In the continuing saga of state actors getting away with copyright infringement, let’s look at the story of author/publisher Michael Bynum and his book about the legendary “12th Man” of the Texas A&M University (TAMU) football team. The tale, which has been passed down through generations of Aggies and other football fans, describes the “Dixie Classic” of 1922, when the ...

And it’s a shame that justice will not be the basis on which it is corrected. If it ever is. Recently, the U.S. Copyright Office published its report on copyright infringement by states and state actors in response to the present circumstance whereby states are immunized against litigation for unlicensed use of protected works. As the Supreme Court held in ...

You wouldn’t think that a state entity would have the right to seize your intellectual property any more than it would have the right to seize other forms of property without due process. But it can. In this podcast, I talk with filmmaker Rick Allen and copyright expert and advocate Kevin Madigan about the challenge that state sovereign immunity poses ...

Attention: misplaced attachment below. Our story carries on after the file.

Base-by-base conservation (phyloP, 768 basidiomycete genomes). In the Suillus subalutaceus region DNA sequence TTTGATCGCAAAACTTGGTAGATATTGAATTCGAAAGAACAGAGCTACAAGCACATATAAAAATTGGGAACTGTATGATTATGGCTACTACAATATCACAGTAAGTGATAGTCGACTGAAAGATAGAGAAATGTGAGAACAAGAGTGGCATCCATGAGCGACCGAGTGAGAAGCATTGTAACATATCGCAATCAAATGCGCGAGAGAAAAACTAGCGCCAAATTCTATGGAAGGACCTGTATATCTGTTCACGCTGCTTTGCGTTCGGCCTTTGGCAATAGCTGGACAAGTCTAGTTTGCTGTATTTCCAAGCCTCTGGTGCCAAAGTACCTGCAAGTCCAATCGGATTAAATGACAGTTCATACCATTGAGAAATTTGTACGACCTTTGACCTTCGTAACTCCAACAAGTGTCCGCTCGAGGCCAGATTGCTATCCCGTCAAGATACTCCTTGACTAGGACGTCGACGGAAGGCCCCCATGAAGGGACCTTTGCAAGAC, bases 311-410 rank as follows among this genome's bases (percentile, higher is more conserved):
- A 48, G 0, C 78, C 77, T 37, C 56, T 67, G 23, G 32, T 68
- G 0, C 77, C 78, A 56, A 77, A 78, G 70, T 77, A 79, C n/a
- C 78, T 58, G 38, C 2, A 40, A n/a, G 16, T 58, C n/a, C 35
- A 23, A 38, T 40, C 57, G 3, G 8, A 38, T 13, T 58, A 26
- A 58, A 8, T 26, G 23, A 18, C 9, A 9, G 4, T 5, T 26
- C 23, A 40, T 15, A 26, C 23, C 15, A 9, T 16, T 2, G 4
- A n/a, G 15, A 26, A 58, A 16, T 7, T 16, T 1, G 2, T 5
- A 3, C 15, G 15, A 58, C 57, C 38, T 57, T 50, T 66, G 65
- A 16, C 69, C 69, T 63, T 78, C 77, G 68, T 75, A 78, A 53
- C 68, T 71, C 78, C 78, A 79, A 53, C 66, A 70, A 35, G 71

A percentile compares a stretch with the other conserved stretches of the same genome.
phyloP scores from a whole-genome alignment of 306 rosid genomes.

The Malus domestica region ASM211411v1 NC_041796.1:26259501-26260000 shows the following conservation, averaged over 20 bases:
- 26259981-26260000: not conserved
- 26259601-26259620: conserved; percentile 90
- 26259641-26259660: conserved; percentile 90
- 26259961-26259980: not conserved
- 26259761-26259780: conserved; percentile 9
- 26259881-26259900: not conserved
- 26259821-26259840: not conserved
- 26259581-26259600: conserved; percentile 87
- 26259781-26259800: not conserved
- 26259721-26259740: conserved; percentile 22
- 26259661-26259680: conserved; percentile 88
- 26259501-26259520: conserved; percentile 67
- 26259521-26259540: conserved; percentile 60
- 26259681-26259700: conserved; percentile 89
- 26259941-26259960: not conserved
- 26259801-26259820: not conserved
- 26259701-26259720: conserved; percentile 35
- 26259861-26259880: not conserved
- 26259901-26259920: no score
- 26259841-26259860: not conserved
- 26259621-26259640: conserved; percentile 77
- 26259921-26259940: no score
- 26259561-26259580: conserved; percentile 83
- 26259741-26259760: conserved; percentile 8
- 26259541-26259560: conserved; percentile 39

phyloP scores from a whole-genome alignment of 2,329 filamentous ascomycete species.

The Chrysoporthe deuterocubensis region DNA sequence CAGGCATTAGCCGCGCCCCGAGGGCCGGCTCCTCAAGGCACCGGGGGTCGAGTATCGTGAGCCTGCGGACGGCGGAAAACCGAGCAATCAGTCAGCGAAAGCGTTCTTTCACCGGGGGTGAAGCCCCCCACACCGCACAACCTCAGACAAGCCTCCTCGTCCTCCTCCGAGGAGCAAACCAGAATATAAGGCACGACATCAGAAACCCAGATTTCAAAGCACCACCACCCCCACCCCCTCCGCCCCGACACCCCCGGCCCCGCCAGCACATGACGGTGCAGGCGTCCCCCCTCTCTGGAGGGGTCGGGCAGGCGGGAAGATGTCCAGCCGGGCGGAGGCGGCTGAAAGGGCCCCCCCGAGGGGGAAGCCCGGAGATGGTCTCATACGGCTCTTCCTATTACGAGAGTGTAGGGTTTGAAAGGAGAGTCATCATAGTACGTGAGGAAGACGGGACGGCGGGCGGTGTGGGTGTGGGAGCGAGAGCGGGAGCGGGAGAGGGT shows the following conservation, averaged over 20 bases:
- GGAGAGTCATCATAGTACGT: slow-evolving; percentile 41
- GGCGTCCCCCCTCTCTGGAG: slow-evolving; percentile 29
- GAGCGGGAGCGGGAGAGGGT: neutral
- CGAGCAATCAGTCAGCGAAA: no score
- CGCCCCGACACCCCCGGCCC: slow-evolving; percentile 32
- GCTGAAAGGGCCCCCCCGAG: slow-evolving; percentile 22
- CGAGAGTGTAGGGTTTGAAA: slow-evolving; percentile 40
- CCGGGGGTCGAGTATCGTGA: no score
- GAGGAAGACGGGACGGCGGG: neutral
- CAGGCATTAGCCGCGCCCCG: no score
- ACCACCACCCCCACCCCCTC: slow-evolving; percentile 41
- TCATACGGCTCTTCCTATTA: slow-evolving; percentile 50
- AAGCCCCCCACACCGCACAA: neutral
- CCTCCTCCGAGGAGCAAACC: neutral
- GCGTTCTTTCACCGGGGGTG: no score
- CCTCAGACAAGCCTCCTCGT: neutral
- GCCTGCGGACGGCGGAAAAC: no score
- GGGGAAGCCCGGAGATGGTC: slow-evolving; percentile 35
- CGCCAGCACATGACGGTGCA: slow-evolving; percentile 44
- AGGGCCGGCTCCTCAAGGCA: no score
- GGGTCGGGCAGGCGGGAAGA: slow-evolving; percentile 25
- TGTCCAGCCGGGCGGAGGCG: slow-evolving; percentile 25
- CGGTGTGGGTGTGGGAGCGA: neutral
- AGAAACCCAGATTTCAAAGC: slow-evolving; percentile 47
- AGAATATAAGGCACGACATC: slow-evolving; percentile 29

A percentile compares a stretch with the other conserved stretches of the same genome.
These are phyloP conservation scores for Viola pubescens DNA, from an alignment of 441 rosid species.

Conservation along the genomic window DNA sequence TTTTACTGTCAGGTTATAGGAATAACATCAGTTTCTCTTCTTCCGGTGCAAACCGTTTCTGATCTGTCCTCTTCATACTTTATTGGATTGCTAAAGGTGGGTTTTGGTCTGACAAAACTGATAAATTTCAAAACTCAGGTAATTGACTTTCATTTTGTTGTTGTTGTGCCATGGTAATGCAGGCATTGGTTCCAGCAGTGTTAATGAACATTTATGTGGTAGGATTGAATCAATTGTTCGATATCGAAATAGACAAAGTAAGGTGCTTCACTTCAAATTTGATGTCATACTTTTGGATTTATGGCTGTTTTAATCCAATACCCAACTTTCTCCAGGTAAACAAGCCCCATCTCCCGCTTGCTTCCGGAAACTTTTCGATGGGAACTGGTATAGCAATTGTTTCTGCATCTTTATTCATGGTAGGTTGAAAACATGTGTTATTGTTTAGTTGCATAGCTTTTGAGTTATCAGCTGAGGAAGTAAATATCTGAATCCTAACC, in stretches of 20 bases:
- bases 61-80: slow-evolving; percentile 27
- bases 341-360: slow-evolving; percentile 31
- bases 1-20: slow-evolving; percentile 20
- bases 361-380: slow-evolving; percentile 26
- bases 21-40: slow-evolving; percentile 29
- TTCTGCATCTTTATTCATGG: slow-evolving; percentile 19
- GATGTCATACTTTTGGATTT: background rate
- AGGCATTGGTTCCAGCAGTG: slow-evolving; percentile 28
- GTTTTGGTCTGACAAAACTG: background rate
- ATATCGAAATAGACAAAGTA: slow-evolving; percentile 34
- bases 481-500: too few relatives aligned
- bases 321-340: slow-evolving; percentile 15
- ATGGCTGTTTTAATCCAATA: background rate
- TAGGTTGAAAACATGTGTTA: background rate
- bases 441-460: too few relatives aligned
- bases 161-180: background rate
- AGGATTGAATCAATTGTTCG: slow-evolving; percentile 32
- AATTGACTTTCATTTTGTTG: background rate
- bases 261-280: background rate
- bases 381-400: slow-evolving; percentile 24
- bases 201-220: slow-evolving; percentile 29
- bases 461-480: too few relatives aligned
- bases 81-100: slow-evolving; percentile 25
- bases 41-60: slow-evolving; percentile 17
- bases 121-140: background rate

In my first two Revisited posts summarizing the legislative and judicial history leading up to the Supreme Court decision in Allen v. Cooper, I dove into some fairly deep waters. But now, let’s return to the practical matter at hand for contemporary authors of creative works. In short, if a state entity infringes your copyrights, you’re basically hosed. Meanwhile, unjust ...

(NOTE: This post relies on information presented in Part I.) In my first post in this series, I tried to summarize (albeit in nearly 3,000 words) the reasons why the states, and arms of the states, may freely infringe intellectual property without fear of being sued for monetary damages. I referred to the Eleventh Amendment as a pain in the ...

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